Free-trader Bush is pressed to protect steel

The ailing industry builds its case for limiting imports - and soon.

Ever since Franklin Roosevelt, most US presidents have been free-traders - more interested in helping consumers than protecting industry from foreign competition.

But, every now and then, an industry makes a case for relief, and a president makes an exception. Ronald Reagan throttled back motorcycle imports, giving Harley Davidson the chance to survive. Bill Clinton took pity on US lamb ranchers by holding back imports from New Zealand and Australia.

Now, in what could be his first major trade move, President Bush may start the process with a much larger industry: steel. It's a $50 billion business that supplies a product used in everything from autos to paper clips.

The beleaguered industry, helped by friends in Congress, is pressuring the White House to give it three to five years of protection from steel imports.

Sixteen US steel producers are in bankruptcy, and the industry says more may follow if the president doesn't act.

But steel consumers warn that import restrictions may lead to higher prices - and higher prices may drive more steel-using companies to move their factories out of the country.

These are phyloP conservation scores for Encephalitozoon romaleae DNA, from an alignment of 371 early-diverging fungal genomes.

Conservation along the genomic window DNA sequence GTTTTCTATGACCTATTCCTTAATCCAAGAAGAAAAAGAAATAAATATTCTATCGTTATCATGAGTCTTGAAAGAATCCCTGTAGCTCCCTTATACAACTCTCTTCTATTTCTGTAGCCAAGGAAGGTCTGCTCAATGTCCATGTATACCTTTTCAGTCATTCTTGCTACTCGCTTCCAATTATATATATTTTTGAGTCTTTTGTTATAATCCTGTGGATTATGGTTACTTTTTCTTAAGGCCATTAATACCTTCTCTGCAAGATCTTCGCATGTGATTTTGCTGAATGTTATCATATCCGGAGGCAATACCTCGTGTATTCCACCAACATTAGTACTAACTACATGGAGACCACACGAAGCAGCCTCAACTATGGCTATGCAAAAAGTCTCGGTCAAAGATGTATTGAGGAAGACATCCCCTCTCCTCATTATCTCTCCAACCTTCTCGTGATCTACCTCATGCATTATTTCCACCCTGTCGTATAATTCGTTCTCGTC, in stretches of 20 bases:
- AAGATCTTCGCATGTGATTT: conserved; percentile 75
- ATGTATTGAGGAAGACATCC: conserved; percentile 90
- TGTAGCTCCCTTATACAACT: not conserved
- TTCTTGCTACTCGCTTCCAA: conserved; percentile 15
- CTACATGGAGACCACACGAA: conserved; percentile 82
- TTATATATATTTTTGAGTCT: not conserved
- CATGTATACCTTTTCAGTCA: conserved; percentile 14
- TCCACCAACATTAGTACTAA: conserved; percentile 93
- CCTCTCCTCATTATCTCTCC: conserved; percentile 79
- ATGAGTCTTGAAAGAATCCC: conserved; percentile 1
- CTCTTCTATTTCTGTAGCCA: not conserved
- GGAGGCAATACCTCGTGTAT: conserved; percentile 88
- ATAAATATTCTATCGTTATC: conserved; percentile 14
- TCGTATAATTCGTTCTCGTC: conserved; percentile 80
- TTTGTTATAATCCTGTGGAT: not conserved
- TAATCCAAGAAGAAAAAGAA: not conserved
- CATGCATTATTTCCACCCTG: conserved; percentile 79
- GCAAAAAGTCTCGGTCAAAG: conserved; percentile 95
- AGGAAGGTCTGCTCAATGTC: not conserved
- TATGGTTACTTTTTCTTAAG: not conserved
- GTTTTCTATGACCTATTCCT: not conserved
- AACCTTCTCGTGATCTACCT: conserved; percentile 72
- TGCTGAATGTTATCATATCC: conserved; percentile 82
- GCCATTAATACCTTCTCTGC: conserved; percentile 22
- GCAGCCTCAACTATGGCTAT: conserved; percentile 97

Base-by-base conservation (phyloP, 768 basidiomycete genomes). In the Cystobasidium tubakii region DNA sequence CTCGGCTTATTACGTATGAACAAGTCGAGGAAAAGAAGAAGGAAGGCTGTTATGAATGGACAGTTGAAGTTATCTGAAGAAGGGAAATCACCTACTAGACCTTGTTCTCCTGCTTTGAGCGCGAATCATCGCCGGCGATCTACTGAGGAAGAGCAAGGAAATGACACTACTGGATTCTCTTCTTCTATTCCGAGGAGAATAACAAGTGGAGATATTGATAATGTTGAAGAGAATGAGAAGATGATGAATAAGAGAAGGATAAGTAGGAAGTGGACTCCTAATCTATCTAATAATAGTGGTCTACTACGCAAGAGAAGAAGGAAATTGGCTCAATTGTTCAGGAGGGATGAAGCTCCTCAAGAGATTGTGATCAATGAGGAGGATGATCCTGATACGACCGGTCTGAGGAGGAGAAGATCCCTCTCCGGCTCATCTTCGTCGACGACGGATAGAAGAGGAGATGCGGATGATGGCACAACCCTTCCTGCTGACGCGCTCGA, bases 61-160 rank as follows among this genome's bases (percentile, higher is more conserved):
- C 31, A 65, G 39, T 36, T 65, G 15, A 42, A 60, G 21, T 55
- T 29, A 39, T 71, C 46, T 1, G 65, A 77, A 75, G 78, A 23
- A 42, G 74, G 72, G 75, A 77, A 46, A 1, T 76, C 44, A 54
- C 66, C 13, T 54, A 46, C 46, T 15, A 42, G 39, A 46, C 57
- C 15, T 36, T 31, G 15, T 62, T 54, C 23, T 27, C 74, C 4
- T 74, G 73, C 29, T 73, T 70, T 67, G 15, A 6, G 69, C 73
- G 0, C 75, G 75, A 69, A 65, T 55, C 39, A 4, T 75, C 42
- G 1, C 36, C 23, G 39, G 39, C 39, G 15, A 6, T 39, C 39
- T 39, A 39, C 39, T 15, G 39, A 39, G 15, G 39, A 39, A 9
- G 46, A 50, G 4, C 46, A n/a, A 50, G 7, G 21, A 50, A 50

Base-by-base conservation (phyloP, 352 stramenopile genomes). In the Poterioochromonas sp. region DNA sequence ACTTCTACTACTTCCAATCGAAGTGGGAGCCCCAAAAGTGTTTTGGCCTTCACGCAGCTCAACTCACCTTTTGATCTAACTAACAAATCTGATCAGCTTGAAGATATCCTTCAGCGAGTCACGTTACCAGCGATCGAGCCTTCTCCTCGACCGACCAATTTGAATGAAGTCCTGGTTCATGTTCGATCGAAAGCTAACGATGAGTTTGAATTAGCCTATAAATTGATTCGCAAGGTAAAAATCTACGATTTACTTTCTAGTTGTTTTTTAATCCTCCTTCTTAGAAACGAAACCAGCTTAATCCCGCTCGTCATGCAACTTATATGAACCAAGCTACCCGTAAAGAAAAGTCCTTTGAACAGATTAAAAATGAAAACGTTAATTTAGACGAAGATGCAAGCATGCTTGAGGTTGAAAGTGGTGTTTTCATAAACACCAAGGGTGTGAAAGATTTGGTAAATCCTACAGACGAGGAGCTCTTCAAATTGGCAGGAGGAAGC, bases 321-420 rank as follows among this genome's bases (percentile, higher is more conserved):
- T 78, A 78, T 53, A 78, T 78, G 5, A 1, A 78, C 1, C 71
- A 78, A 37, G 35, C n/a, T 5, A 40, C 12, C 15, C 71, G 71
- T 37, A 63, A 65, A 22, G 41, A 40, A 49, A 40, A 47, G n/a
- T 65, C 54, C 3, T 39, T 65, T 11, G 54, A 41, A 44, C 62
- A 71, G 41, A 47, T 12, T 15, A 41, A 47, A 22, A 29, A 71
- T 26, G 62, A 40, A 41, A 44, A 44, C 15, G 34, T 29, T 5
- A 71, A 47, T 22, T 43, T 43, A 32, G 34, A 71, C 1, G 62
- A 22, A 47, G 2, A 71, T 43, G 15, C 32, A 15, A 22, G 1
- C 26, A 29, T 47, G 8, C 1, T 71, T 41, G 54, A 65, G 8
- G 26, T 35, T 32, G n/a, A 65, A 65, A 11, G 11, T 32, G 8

So far, the administration has indicated it's looking seriously at protecting the industry. Under international trade law, a country can protect an industry that has been damaged by a surge of imports - even if that surge was not based on illegal pricing. Steel imports began surging in 1997.

"There is a clear recognition about the problems that the industry faces and how it's never fully recovered from the 1997-1998 period," said Robert Zoellick, the United States trade representative at a hearing before the House Ways and Means Committee on March 7. But Mr. Zoellick added that the industry and labor unions must provide for their longer-term future by agreeing to some form of restructuring.

On the campaign trail, Mr. Bush told voters he was a free-trader who hoped to open up foreign markets to US goods. But trade analysts predict he will act more like Mr. Reagan, whose trade policy was pragmatic.

"We're likely to see Bush be pragmatic as well," says Ron Sorini, a former deputy US trade representative, now a trade adviser in Chicago at the law firm Sandler, Travis & Rosenberg. "I don't think he'll be anxious, but if there is a strong compelling economic case, it's a responsible thing to do."

Politics may also play a role. An old friend of Bush, Gov. Robert Taft of Ohio, has written the president twice and spoken to him personally about the steel situation, which has left 10,000 Ohioans working for steel companies in bankruptcy. "Governor Taft actually delivered [votes] for Bush," reminds Taft spokeswoman Mary Anne Sharkey.

Last week, the industry and labor made their case before the House Steel Caucus, composed of about 140 members of Congress. Their message: Much of the industry is on its knees. Consider: